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New model org? Cluck cluck

By | March 10, 2010

The humble chicken has provided humanity with meat, eggs, and wake-up calls for centuries, and new research probing the bird's DNA may point to an expansion of another role for the flightless fowl: biomedical model organism. Image: Michael Gäbler via Wikipedia CommonsUppsala University functional genomicist linkurl:Leif Andersson;http://www.imbim.uu.se/forskning/anderssonresearch.html and colleagues used cutting-edge sequencing technology to comb the chicken genome and identified some gene

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Stem cell regs to become law?

By | March 10, 2010

US President Barack Obama's 2009 executive order to allow the federal funding of research using new human embryonic stem cell (hESC) lines may become law. Human embryonic stem cellsImage: Wikimedia commons, Nissim BenvenistyYesterday (March 9), on the one-year anniversary of Obama's announcement, members of Congress Diana DeGette of Colorado and Mike Castle of Delaware reintroduced the Stem Cell Research Advancement Act to "ensure a lasting ethical framework" for such research. DeGette and Cas

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Defunct CF drug reborn

By | March 8, 2010

A cystic fibrosis drug that seemed destined for death when its company faced financial troubles (and eventually linkurl:went belly up;http://www.the-scientist.com/blog/display/55982/ last year) is being revived by another company. Image: Wikipedia A new company launched by a veteran of the defunct company (Altus Pharmaceuticals, which linkurl:we profiled;http://www.the-scientist.com/blog/display/55882/ last year) plans to submit the drug, a pancreatic enzyme replacement therapy, to the US Foo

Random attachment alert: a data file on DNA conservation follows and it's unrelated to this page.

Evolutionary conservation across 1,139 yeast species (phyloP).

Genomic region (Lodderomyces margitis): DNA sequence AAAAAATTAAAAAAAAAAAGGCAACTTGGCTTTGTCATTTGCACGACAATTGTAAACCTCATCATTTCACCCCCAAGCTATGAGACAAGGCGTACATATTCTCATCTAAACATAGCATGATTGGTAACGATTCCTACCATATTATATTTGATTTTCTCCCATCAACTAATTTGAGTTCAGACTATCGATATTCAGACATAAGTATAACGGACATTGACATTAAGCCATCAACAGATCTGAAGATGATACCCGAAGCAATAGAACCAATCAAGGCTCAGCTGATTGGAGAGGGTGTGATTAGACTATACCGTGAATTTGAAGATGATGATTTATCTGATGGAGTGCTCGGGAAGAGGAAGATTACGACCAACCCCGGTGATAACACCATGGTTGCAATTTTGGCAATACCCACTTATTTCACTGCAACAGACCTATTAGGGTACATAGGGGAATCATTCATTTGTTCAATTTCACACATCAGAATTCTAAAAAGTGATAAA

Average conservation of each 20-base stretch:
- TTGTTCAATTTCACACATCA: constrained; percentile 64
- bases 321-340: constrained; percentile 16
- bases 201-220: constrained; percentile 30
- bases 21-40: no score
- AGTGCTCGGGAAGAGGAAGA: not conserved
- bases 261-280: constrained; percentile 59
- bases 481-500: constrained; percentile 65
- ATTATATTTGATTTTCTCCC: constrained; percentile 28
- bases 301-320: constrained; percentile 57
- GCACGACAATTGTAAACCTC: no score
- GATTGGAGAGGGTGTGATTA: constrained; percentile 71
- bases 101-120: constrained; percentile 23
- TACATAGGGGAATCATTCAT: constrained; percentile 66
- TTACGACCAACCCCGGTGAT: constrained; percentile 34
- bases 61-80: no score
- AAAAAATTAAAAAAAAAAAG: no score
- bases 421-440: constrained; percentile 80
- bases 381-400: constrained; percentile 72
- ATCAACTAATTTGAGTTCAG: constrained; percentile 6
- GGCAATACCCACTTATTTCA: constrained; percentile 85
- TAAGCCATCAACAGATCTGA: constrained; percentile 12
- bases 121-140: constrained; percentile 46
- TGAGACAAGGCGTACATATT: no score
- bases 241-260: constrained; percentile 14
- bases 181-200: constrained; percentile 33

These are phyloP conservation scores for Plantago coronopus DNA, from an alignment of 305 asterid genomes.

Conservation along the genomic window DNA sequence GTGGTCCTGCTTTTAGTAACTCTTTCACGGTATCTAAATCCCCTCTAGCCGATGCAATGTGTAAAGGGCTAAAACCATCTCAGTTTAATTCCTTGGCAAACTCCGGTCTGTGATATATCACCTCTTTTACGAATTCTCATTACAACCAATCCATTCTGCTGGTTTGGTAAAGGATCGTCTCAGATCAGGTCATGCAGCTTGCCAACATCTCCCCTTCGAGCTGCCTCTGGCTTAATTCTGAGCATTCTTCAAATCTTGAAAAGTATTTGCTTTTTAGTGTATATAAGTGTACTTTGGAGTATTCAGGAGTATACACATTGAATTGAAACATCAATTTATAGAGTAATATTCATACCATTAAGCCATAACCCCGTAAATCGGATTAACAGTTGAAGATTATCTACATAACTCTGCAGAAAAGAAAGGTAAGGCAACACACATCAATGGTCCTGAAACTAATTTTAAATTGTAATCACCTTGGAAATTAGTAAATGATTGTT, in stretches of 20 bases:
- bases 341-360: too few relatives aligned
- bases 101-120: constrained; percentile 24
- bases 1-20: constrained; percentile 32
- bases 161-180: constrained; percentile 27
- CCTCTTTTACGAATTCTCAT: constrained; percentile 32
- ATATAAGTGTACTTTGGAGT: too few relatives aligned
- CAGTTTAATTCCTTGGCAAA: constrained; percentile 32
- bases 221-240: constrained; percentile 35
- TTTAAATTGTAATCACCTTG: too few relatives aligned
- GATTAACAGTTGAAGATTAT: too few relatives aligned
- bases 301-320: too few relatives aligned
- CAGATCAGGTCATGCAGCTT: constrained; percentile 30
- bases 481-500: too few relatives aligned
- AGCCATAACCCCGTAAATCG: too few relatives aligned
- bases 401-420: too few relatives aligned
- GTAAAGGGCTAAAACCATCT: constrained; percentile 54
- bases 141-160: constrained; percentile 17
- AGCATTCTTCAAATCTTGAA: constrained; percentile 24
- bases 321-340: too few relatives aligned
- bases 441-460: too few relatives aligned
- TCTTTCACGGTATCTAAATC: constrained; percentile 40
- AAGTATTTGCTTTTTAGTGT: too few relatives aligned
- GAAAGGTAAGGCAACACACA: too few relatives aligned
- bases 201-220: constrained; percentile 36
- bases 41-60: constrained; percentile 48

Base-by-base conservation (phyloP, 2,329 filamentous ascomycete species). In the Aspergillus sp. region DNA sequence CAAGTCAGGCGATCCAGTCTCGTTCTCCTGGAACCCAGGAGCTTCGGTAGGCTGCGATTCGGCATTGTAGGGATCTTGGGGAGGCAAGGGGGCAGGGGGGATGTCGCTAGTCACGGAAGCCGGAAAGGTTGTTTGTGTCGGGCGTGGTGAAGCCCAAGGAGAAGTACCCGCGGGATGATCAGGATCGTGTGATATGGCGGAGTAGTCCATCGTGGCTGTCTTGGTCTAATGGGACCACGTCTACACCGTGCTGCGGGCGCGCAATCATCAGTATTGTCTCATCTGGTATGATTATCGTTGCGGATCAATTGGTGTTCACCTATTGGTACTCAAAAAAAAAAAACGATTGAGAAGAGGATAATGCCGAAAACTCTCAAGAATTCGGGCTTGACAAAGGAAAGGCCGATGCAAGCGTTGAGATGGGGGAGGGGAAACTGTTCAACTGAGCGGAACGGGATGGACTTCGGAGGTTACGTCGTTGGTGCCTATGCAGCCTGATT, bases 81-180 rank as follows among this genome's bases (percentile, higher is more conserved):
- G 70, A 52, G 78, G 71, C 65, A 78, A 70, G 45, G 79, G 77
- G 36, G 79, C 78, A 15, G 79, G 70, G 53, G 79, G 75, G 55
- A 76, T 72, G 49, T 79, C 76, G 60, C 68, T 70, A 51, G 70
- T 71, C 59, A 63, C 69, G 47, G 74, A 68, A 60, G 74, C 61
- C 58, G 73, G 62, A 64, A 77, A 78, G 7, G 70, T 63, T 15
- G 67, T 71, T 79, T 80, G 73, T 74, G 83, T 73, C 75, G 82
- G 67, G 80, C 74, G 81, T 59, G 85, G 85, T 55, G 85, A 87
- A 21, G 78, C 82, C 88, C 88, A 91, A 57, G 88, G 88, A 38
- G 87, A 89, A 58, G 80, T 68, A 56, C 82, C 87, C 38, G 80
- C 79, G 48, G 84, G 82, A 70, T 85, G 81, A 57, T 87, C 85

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Journal editor facing axe

By | March 8, 2010

Elsevier has asked the editor-in-chief of its only non-peer-reviewed journal, linkurl:Medical Hypotheses,;http://www.elsevier.com/wps/find/journaldescription.cws_home/623059/description to either resign immediately or implement a series of changes, including a traditional peer-review system. Image: flicker/linkurl:meviola;http://www.flickr.com/photos/69659670@N00/ The journal's editor-in-chief linkurl:Bruce Charlton;http://www.buckingham.ac.uk/publicity/dofe/charlton.html told The Scientist tha

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News in a nutshell

By | March 8, 2010

Hand (de)sanitizer?The US Food and Drug Administration (FDA) uncovered a nasty little additive in some Puerto Rican hand sanitizers: bacteria. The FDA linkurl:warned;http://www.fda.gov/NewsEvents/Newsroom/PressAnnouncements/ucm202955.htm consumers to use neither Bee-Shield Hand Sanitizer nor MD Quality Hand Sanitizer -- which are only distributed in the Caribbean territory -- because the two products may contain __Burkholderia cepacia__, a bacterium that can cause serious infections if used on c